A Ph.D. degree is a Doctor of Philosophy, or "philosophiae doctor" in the original Latin. "Philosophy" means love of knowledge, and a Ph.D. is the highest graduate degree in the U.S. It's available in many fields, including the humanities, social sciences, natural sciences, business and engineering. Unlike professional degrees such as medical doctorates, the Ph.D. is a research degree and typically leads to academic or research careers.

Admissions, Coursework and Exams

Some programs admit Ph.D. students after the bachelor's, while others require completing a master's degree first. Universities and disciplines vary, but students typically need approximately 54 semester hours after a master's for a Ph.D. During the first year or two, students take graduate-level courses leading to mastery of the the subject matter. These usually include required core courses plus electives in an area of special interest. After completing the coursework, students must pass comprehensive exams to advance to Ph.D. candidacy and begin original research.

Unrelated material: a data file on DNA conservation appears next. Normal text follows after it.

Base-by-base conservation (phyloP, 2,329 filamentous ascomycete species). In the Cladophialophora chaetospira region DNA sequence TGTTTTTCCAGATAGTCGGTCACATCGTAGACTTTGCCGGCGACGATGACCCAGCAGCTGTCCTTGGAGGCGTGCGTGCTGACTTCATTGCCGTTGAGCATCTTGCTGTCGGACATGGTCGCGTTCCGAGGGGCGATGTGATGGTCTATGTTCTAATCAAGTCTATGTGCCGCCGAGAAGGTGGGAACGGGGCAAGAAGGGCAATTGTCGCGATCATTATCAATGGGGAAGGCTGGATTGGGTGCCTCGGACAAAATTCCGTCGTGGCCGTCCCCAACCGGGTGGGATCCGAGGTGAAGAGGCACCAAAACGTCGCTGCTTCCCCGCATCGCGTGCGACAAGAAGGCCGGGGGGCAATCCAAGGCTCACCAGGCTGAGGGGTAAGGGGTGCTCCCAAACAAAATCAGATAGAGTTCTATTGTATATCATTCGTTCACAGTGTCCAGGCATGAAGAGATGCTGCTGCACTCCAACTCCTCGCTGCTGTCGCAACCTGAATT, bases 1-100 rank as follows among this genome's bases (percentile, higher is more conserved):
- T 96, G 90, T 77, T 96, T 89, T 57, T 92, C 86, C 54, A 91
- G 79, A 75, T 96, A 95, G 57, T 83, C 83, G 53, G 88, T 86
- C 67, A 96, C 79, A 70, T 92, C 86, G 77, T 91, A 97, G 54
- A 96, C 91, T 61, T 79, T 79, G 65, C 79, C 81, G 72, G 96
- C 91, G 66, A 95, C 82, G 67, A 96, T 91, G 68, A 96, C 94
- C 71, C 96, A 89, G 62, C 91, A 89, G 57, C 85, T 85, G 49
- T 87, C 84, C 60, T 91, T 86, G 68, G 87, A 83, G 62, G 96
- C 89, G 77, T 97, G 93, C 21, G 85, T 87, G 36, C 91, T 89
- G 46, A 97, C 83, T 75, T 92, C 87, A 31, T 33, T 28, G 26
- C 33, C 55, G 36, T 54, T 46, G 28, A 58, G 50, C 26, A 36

Varieties of Ph.D. Research

Original research is central to any Ph.D. program, but what constitutes research varies with the discipline. For example, a Ph.D. student in English may advance a new interpretation of a particular novel, while a candidate in biochemistry may conduct experiments on how a drug functions in the body. A computer science specialist may develop new software during Ph.D. research. Whether or not the research leads to practical applications, the emphasis is on the expansion of knowledge.

Research and Dissertation

With the assistance of a faculty adviser, the candidate chooses an original research topic that will serve as a basis for the Ph.D. thesis or dissertation. In some programs, a combination of shorter papers can count as a thesis. The adviser usually chairs the student's thesis committee and meets with the student at least once a semester or as needed while the student conducts the research and writes the dissertation. When the dissertation is finished, the candidate submits it to the thesis committee and must defend it orally to receive the Ph.D.

Time to Completion

It usually takes at least four years to earn a Ph.D., according to the College Board. The time required for a Ph.D. depends in part on the particular program and on whether the student already has a master's. Other factors can extend the timeline, including part-time study and delays in completing the research and dissertation. To discourage procrastination, universities often establish guidelines such as requiring the completion of core courses during the first year. There's also usually a maximum limit for completing all degree requirements, such as 10 years.